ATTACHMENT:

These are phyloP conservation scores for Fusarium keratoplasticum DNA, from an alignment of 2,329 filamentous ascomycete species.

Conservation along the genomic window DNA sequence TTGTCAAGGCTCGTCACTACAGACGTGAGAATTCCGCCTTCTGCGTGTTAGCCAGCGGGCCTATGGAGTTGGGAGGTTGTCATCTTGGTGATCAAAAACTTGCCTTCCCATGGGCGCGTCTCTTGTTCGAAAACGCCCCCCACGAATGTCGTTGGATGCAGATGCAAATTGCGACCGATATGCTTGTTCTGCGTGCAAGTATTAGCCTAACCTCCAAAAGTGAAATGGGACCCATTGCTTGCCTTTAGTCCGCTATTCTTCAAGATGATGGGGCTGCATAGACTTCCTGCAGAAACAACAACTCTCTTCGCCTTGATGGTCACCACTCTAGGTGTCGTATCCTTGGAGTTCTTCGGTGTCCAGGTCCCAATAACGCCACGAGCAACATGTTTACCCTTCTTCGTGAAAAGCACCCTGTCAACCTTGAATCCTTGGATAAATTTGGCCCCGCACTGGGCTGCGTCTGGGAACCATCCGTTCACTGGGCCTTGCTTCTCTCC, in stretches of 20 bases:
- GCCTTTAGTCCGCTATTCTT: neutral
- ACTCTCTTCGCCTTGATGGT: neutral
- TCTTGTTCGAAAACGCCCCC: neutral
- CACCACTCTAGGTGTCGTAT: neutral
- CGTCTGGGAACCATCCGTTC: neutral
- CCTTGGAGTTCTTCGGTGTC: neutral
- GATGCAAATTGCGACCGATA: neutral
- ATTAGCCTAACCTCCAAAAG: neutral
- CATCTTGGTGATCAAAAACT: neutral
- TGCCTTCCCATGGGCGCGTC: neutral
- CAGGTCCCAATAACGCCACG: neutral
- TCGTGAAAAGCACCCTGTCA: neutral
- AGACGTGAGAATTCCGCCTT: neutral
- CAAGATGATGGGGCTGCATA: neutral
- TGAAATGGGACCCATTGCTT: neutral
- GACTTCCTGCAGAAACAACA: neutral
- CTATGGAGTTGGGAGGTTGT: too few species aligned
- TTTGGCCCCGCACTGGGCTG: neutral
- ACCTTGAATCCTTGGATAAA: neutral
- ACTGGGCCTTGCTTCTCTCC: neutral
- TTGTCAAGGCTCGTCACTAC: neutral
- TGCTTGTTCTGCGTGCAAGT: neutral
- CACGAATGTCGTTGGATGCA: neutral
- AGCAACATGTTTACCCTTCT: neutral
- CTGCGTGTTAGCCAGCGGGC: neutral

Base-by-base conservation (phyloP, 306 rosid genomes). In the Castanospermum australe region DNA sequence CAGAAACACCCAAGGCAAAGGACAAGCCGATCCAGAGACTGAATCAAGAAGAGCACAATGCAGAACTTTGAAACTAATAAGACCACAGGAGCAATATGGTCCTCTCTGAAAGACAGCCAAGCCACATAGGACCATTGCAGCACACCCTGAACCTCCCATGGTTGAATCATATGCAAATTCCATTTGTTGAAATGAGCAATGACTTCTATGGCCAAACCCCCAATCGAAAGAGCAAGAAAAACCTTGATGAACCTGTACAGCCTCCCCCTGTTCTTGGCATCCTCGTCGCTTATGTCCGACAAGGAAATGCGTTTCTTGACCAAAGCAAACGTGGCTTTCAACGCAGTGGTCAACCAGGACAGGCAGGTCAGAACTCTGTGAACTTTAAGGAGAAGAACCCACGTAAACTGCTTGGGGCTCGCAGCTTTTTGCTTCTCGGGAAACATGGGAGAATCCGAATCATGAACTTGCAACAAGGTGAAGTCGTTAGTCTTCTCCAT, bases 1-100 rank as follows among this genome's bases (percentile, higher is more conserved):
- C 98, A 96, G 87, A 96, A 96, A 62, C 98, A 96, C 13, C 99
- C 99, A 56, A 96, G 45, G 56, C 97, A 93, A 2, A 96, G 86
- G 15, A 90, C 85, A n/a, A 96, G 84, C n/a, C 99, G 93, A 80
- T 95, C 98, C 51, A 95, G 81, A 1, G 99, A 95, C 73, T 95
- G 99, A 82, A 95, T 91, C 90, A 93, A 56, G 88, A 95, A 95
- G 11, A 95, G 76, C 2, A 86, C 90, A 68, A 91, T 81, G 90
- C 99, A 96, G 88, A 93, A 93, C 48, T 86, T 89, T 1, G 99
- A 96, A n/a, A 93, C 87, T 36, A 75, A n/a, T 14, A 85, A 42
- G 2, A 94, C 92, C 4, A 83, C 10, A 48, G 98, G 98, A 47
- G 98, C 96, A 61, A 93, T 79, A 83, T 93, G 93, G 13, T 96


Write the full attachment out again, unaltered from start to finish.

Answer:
These are phyloP conservation scores for Fusarium keratoplasticum DNA, from an alignment of 2,329 filamentous ascomycete species.

Conservation along the genomic window DNA sequence TTGTCAAGGCTCGTCACTACAGACGTGAGAATTCCGCCTTCTGCGTGTTAGCCAGCGGGCCTATGGAGTTGGGAGGTTGTCATCTTGGTGATCAAAAACTTGCCTTCCCATGGGCGCGTCTCTTGTTCGAAAACGCCCCCCACGAATGTCGTTGGATGCAGATGCAAATTGCGACCGATATGCTTGTTCTGCGTGCAAGTATTAGCCTAACCTCCAAAAGTGAAATGGGACCCATTGCTTGCCTTTAGTCCGCTATTCTTCAAGATGATGGGGCTGCATAGACTTCCTGCAGAAACAACAACTCTCTTCGCCTTGATGGTCACCACTCTAGGTGTCGTATCCTTGGAGTTCTTCGGTGTCCAGGTCCCAATAACGCCACGAGCAACATGTTTACCCTTCTTCGTGAAAAGCACCCTGTCAACCTTGAATCCTTGGATAAATTTGGCCCCGCACTGGGCTGCGTCTGGGAACCATCCGTTCACTGGGCCTTGCTTCTCTCC, in stretches of 20 bases:
- GCCTTTAGTCCGCTATTCTT: neutral
- ACTCTCTTCGCCTTGATGGT: neutral
- TCTTGTTCGAAAACGCCCCC: neutral
- CACCACTCTAGGTGTCGTAT: neutral
- CGTCTGGGAACCATCCGTTC: neutral
- CCTTGGAGTTCTTCGGTGTC: neutral
- GATGCAAATTGCGACCGATA: neutral
- ATTAGCCTAACCTCCAAAAG: neutral
- CATCTTGGTGATCAAAAACT: neutral
- TGCCTTCCCATGGGCGCGTC: neutral
- CAGGTCCCAATAACGCCACG: neutral
- TCGTGAAAAGCACCCTGTCA: neutral
- AGACGTGAGAATTCCGCCTT: neutral
- CAAGATGATGGGGCTGCATA: neutral
- TGAAATGGGACCCATTGCTT: neutral
- GACTTCCTGCAGAAACAACA: neutral
- CTATGGAGTTGGGAGGTTGT: too few species aligned
- TTTGGCCCCGCACTGGGCTG: neutral
- ACCTTGAATCCTTGGATAAA: neutral
- ACTGGGCCTTGCTTCTCTCC: neutral
- TTGTCAAGGCTCGTCACTAC: neutral
- TGCTTGTTCTGCGTGCAAGT: neutral
- CACGAATGTCGTTGGATGCA: neutral
- AGCAACATGTTTACCCTTCT: neutral
- CTGCGTGTTAGCCAGCGGGC: neutral

Base-by-base conservation (phyloP, 306 rosid genomes). In the Castanospermum australe region DNA sequence CAGAAACACCCAAGGCAAAGGACAAGCCGATCCAGAGACTGAATCAAGAAGAGCACAATGCAGAACTTTGAAACTAATAAGACCACAGGAGCAATATGGTCCTCTCTGAAAGACAGCCAAGCCACATAGGACCATTGCAGCACACCCTGAACCTCCCATGGTTGAATCATATGCAAATTCCATTTGTTGAAATGAGCAATGACTTCTATGGCCAAACCCCCAATCGAAAGAGCAAGAAAAACCTTGATGAACCTGTACAGCCTCCCCCTGTTCTTGGCATCCTCGTCGCTTATGTCCGACAAGGAAATGCGTTTCTTGACCAAAGCAAACGTGGCTTTCAACGCAGTGGTCAACCAGGACAGGCAGGTCAGAACTCTGTGAACTTTAAGGAGAAGAACCCACGTAAACTGCTTGGGGCTCGCAGCTTTTTGCTTCTCGGGAAACATGGGAGAATCCGAATCATGAACTTGCAACAAGGTGAAGTCGTTAGTCTTCTCCAT, bases 1-100 rank as follows among this genome's bases (percentile, higher is more conserved):
- C 98, A 96, G 87, A 96, A 96, A 62, C 98, A 96, C 13, C 99
- C 99, A 56, A 96, G 45, G 56, C 97, A 93, A 2, A 96, G 86
- G 15, A 90, C 85, A n/a, A 96, G 84, C n/a, C 99, G 93, A 80
- T 95, C 98, C 51, A 95, G 81, A 1, G 99, A 95, C 73, T 95
- G 99, A 82, A 95, T 91, C 90, A 93, A 56, G 88, A 95, A 95
- G 11, A 95, G 76, C 2, A 86, C 90, A 68, A 91, T 81, G 90
- C 99, A 96, G 88, A 93, A 93, C 48, T 86, T 89, T 1, G 99
- A 96, A n/a, A 93, C 87, T 36, A 75, A n/a, T 14, A 85, A 42
- G 2, A 94, C 92, C 4, A 83, C 10, A 48, G 98, G 98, A 47
- G 98, C 96, A 61, A 93, T 79, A 83, T 93, G 93, G 13, T 96